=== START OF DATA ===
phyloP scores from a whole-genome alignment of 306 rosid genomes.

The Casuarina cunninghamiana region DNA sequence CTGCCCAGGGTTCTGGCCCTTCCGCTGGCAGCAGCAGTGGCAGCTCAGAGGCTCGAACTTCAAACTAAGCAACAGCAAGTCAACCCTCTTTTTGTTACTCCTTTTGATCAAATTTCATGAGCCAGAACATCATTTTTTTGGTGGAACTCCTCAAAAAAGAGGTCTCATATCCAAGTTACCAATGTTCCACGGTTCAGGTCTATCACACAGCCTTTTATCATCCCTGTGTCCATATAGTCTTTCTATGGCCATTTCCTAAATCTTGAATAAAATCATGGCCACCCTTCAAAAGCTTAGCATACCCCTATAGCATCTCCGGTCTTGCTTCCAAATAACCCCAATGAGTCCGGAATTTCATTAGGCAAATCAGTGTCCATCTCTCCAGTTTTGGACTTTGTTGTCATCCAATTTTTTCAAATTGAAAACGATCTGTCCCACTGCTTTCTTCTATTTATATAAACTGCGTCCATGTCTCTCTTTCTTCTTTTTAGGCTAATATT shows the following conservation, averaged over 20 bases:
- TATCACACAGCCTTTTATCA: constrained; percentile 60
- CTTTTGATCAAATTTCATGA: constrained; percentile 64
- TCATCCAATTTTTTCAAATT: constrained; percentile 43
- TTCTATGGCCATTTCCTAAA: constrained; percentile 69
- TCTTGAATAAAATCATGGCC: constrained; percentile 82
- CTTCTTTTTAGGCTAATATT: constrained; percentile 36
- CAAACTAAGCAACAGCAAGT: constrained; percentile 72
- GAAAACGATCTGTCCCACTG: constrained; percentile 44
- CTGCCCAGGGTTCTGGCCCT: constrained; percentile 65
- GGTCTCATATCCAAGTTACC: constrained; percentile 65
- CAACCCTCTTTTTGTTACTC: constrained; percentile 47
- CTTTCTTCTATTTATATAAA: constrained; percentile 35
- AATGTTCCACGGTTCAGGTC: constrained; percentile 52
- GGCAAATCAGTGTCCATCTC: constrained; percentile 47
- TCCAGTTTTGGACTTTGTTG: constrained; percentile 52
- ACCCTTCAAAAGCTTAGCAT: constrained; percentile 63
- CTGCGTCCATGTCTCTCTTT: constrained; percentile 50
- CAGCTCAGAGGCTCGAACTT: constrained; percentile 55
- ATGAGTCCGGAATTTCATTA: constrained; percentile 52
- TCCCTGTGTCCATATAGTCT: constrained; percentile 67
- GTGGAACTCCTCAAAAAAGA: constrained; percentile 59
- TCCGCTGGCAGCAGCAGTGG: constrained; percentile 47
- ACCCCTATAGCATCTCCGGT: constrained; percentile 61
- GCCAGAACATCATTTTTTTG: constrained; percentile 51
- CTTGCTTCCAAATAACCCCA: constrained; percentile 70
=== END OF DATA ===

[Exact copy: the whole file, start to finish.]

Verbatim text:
phyloP scores from a whole-genome alignment of 306 rosid genomes.

The Casuarina cunninghamiana region DNA sequence CTGCCCAGGGTTCTGGCCCTTCCGCTGGCAGCAGCAGTGGCAGCTCAGAGGCTCGAACTTCAAACTAAGCAACAGCAAGTCAACCCTCTTTTTGTTACTCCTTTTGATCAAATTTCATGAGCCAGAACATCATTTTTTTGGTGGAACTCCTCAAAAAAGAGGTCTCATATCCAAGTTACCAATGTTCCACGGTTCAGGTCTATCACACAGCCTTTTATCATCCCTGTGTCCATATAGTCTTTCTATGGCCATTTCCTAAATCTTGAATAAAATCATGGCCACCCTTCAAAAGCTTAGCATACCCCTATAGCATCTCCGGTCTTGCTTCCAAATAACCCCAATGAGTCCGGAATTTCATTAGGCAAATCAGTGTCCATCTCTCCAGTTTTGGACTTTGTTGTCATCCAATTTTTTCAAATTGAAAACGATCTGTCCCACTGCTTTCTTCTATTTATATAAACTGCGTCCATGTCTCTCTTTCTTCTTTTTAGGCTAATATT shows the following conservation, averaged over 20 bases:
- TATCACACAGCCTTTTATCA: constrained; percentile 60
- CTTTTGATCAAATTTCATGA: constrained; percentile 64
- TCATCCAATTTTTTCAAATT: constrained; percentile 43
- TTCTATGGCCATTTCCTAAA: constrained; percentile 69
- TCTTGAATAAAATCATGGCC: constrained; percentile 82
- CTTCTTTTTAGGCTAATATT: constrained; percentile 36
- CAAACTAAGCAACAGCAAGT: constrained; percentile 72
- GAAAACGATCTGTCCCACTG: constrained; percentile 44
- CTGCCCAGGGTTCTGGCCCT: constrained; percentile 65
- GGTCTCATATCCAAGTTACC: constrained; percentile 65
- CAACCCTCTTTTTGTTACTC: constrained; percentile 47
- CTTTCTTCTATTTATATAAA: constrained; percentile 35
- AATGTTCCACGGTTCAGGTC: constrained; percentile 52
- GGCAAATCAGTGTCCATCTC: constrained; percentile 47
- TCCAGTTTTGGACTTTGTTG: constrained; percentile 52
- ACCCTTCAAAAGCTTAGCAT: constrained; percentile 63
- CTGCGTCCATGTCTCTCTTT: constrained; percentile 50
- CAGCTCAGAGGCTCGAACTT: constrained; percentile 55
- ATGAGTCCGGAATTTCATTA: constrained; percentile 52
- TCCCTGTGTCCATATAGTCT: constrained; percentile 67
- GTGGAACTCCTCAAAAAAGA: constrained; percentile 59
- TCCGCTGGCAGCAGCAGTGG: constrained; percentile 47
- ACCCCTATAGCATCTCCGGT: constrained; percentile 61
- GCCAGAACATCATTTTTTTG: constrained; percentile 51
- CTTGCTTCCAAATAACCCCA: constrained; percentile 70